For ‘tis Santa Claus pack,
And our sweetheart’s his good wife so true.
“Well done!” cried old Santa Claus himself, stopping in the midst of his work to see the dolls as they passed by.
“What next?” asked Mrs. Santa Claus.
“You might visit the toy-rooms and see how the work is coming on there,” said Santa; “here are the keys.”
“I’ll go at once,” said Mrs. Santa Claus, glancing at the keys. “Let me see. Room 1, rocking horses!” Click went the key, open came the door, and what a pretty sight met her eyes! Gray horses, brown horses, white horses, and dapple horses, all getting their manes and tails brushed for their new masters. The walls were hung with red, orange, and blue blankets, while shining harnesses were being rubbed by the Brownie Helpers. Mrs. Santa Claus closed the door. Room 2, Music. It was great fun to be in that room. There were toy pianos being tuned, tin horns being painted, and music-boxes being wound by the Brownie Helpers. In Room 3 were Noah’s animals finding their partners and marching in by twos to their arks.
Mrs. Santa Claus was much pleased with the work going on in these rooms, and after visiting Room 4, where toys, balls, and jumping jacks were being spun, tossed, and hopped by the Brownies, she left the toy shop, and in a few minutes stood before the door which opened into the candy room. What do you think the door of that candy room was made of? A shining sheet of barley sugar, and it glistened like beautiful glass.
Mrs. Santa Claus knocked softly on the door. Out peeped a little Brownie in white cap and apron. ‘May I come in?” asked Mrs. Santa Claus. “Yes,” answered the Brownie. “It is good you came this morning, though, because our candy is nearly all made. Today is taffy-day; do you not think it looks nice?’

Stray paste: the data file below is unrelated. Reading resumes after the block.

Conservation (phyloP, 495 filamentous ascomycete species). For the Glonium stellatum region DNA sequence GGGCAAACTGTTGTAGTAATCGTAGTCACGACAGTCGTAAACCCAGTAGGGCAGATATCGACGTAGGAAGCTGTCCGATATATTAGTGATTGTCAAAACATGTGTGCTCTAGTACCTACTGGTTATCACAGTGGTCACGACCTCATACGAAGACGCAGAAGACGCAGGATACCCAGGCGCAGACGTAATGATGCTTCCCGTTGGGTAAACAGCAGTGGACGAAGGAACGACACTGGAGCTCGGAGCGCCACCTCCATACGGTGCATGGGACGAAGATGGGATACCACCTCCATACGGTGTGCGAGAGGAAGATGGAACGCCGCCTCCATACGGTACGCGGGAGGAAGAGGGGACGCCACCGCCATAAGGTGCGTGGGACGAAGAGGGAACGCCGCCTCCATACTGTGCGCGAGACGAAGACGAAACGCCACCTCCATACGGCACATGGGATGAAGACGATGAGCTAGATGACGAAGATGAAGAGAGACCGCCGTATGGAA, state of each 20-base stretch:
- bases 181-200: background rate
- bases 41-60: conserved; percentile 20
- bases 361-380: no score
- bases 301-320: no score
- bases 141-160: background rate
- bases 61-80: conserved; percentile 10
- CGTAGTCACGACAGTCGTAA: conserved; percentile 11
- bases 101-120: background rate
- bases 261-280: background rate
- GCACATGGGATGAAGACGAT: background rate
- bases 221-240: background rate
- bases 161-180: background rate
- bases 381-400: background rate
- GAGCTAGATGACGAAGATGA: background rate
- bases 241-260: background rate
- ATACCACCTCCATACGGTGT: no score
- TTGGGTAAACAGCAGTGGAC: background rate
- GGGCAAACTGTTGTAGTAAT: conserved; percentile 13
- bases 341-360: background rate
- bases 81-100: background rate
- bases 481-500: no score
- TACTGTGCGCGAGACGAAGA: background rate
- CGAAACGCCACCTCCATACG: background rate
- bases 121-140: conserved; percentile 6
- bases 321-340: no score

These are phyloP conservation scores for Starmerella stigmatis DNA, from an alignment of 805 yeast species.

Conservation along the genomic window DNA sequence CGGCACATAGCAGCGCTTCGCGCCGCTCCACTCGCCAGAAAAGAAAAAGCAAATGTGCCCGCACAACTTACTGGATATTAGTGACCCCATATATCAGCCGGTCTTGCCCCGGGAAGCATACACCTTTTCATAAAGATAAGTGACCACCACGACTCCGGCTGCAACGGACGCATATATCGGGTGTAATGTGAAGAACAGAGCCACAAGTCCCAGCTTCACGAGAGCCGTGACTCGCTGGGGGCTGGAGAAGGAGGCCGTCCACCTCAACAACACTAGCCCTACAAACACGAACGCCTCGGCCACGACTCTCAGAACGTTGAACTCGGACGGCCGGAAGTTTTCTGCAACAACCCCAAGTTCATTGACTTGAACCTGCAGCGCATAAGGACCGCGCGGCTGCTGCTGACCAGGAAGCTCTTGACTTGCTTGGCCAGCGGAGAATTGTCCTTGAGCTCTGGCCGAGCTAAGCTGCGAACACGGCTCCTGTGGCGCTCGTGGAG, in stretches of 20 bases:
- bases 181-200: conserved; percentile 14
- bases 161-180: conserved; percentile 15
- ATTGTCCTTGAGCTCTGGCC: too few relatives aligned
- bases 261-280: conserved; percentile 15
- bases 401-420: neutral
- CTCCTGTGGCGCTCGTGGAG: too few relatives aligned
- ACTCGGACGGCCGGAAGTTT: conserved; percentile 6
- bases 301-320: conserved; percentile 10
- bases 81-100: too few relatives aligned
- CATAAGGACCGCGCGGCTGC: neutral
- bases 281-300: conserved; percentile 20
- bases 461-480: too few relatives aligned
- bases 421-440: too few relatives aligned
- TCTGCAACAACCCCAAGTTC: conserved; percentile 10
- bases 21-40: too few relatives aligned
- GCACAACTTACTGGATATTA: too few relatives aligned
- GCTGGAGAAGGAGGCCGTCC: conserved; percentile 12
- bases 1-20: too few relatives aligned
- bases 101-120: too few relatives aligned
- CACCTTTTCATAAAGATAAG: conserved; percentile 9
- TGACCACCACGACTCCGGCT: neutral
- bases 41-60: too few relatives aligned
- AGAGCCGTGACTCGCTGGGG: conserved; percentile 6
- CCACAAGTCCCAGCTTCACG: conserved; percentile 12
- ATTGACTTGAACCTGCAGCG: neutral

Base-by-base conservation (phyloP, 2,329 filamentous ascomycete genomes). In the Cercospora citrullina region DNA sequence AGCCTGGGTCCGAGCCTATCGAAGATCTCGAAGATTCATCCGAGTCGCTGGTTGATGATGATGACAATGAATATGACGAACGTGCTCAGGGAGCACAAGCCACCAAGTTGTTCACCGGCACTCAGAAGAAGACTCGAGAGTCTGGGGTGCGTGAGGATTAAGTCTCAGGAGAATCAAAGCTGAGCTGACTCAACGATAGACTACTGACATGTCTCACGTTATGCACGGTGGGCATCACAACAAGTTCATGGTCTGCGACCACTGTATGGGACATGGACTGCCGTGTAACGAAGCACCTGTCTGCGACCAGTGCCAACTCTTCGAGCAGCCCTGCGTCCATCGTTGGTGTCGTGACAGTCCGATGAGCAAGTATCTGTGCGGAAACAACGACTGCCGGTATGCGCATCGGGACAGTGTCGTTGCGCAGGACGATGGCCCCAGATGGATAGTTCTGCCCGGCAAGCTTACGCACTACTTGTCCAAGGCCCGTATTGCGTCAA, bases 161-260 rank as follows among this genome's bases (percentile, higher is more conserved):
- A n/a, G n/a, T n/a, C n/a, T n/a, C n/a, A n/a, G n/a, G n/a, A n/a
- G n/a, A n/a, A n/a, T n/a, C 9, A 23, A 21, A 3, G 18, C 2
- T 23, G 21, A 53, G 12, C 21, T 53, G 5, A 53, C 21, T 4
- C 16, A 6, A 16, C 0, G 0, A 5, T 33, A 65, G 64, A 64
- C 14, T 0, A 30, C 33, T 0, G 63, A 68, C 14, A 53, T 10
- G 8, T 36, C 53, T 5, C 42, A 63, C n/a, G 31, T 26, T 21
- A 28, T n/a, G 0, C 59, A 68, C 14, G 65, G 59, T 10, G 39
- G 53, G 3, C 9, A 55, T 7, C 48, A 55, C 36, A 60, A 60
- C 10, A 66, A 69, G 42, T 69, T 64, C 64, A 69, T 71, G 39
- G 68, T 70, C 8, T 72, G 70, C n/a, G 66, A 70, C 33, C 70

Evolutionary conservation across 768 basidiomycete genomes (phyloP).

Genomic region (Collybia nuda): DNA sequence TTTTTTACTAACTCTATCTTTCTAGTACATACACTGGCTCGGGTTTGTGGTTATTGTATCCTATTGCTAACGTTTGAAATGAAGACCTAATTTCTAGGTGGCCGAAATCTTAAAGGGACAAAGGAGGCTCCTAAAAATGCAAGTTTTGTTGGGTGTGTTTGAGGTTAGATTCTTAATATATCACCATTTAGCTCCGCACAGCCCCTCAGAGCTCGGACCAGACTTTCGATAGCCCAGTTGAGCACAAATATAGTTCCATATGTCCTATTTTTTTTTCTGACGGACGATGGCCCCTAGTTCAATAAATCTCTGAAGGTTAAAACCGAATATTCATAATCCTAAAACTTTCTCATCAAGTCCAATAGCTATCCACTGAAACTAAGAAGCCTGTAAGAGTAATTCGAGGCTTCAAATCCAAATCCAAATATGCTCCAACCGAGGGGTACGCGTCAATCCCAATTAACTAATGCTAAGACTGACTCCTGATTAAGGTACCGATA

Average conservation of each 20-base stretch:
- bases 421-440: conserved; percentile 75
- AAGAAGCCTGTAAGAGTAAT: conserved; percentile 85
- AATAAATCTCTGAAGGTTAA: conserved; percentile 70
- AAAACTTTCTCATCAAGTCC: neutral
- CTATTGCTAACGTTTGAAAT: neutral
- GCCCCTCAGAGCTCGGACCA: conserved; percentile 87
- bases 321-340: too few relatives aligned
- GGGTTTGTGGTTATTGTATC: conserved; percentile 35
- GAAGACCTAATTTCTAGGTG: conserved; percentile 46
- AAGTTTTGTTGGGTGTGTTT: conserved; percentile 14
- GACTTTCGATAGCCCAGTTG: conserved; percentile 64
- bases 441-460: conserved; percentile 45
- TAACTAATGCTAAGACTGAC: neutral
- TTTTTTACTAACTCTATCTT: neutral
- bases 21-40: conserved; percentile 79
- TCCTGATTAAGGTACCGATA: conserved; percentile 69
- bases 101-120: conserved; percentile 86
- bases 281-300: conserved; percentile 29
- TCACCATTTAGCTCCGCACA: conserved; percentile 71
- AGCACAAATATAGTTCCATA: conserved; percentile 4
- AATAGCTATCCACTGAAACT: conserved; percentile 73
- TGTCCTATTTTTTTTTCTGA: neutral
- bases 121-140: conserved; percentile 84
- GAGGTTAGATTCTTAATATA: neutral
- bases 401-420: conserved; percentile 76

Mrs. Santa Claus nodded, but was interrupted in her speech by the Brownies bursting out into song.
All the while the brownies were singing they were stretching the taffy over hooks, and modeling the small pieces into cows, rabbits, and dogs. The Brownies seemed to enjoy it, too, but not a bit did they eat, because, you know, the taffy was for Santa Claus to take in his pack on Christmas Eve.
“Well!” said Mrs. Santa Claus, as she glanced at a line of Brownies carrying away tins of cream taffy wrapped in pink papers, “everything is nearly ready. How glad Santa will be1 I must go at once and tell him. I shall not forget to say, little Brownies, that his helpers have done very much toward making little children happy on Christmas day.”
* * * * *
Jingle! jingle! ring the bells! Softly, feathery, falls the snow! Hark! We are up at Santa Claus’s home! Listen, who is that speaking? “Now, Dancer – now, Prancer, slow, slow!” I do believe it is Santa Claus himself, and it must be the night before Christmas. My, what a bustle there is about the house, and how busy the Brownie helpers are, adjusting the reindeer harness and packing the presents in Santa Claus’s sack. The reindeer are in a hurry to start, too, and are pawing with their tiny hoofs and tossing their antlers. Santa looks as happy as a king, and his cheeks are like red apples.
Mrs. Santa Claus stands in the doorway directing the helpers. The sleigh is fairly loaded down with gifts; there doesn’t seem to be room for much more. No, there isn’t even a place for another toy. Bravo, Mr. Santa Claus, what a jolly-looking pack1 Santa Claus is taking the reins. Oh! oh! they are starting! Old Santa is laughing. Mrs. Santa Claus waves her apron; the Brownies are pelting the sleigh with snowballs! “A merry, merry Christmas,” cry they all, and then – whirl – zip – the sleigh has vanished, but good will and peace reign in Santa Claus’s home.